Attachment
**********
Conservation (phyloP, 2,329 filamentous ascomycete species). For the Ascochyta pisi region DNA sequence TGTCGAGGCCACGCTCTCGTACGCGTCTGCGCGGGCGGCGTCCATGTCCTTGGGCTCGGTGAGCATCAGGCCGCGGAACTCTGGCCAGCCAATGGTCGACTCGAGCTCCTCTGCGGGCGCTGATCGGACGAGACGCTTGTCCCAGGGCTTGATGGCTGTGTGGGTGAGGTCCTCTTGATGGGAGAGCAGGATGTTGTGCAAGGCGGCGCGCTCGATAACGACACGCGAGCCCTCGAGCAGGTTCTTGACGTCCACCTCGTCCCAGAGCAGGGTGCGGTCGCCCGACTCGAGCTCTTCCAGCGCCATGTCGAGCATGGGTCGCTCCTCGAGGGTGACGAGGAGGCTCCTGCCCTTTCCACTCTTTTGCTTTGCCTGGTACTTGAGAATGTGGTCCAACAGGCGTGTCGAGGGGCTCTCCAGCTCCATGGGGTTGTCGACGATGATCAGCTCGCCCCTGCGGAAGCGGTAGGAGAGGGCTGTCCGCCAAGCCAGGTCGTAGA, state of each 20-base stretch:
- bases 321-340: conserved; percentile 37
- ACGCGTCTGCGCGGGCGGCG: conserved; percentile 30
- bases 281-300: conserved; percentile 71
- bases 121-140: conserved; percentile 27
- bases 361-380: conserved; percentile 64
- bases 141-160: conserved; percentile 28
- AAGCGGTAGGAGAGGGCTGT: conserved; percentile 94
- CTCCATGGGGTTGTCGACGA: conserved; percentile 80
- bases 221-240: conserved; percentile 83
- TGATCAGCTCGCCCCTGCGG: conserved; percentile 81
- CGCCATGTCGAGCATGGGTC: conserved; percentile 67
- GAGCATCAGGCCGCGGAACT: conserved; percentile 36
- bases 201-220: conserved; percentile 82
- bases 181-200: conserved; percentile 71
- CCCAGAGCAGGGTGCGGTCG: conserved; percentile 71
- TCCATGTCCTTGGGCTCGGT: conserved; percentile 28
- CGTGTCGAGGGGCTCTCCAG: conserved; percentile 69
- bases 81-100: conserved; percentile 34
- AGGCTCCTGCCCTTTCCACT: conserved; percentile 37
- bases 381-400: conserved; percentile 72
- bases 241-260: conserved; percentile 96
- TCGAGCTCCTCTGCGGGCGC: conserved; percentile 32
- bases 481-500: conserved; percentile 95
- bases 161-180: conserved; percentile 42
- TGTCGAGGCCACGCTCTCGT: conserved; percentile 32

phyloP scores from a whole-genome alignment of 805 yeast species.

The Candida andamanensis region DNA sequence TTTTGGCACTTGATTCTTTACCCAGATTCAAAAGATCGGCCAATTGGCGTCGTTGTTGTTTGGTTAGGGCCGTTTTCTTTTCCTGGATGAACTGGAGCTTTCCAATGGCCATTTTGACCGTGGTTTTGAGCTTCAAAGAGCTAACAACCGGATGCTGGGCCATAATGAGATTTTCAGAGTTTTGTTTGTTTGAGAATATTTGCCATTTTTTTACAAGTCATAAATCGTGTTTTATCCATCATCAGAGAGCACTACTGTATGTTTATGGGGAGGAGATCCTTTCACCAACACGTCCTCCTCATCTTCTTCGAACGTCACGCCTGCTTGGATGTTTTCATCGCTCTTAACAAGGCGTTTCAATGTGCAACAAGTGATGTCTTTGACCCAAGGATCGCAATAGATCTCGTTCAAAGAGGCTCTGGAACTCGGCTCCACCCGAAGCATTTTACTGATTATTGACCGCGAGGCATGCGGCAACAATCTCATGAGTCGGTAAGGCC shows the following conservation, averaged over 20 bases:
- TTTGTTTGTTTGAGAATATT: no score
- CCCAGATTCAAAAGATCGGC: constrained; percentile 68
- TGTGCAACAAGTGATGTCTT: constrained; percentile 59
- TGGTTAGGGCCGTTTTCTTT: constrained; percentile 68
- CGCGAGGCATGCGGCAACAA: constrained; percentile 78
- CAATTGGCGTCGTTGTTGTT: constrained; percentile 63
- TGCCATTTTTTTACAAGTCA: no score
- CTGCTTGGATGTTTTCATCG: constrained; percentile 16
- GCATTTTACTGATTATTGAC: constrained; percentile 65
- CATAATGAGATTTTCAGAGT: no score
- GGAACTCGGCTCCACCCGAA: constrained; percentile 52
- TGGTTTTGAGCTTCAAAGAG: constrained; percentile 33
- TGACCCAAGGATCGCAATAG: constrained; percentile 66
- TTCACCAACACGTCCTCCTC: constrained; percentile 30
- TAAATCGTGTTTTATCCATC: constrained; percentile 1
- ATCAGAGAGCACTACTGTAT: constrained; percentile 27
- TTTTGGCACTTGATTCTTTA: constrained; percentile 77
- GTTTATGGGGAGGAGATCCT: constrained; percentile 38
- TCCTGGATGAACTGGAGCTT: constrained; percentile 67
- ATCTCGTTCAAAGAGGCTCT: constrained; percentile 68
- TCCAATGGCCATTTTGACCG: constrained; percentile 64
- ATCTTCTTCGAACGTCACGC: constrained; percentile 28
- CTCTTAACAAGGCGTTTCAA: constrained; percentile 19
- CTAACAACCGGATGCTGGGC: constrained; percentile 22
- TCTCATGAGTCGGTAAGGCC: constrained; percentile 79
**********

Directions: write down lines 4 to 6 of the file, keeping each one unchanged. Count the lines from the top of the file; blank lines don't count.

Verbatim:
- bases 281-300: conserved; percentile 71
- bases 121-140: conserved; percentile 27
- bases 361-380: conserved; percentile 64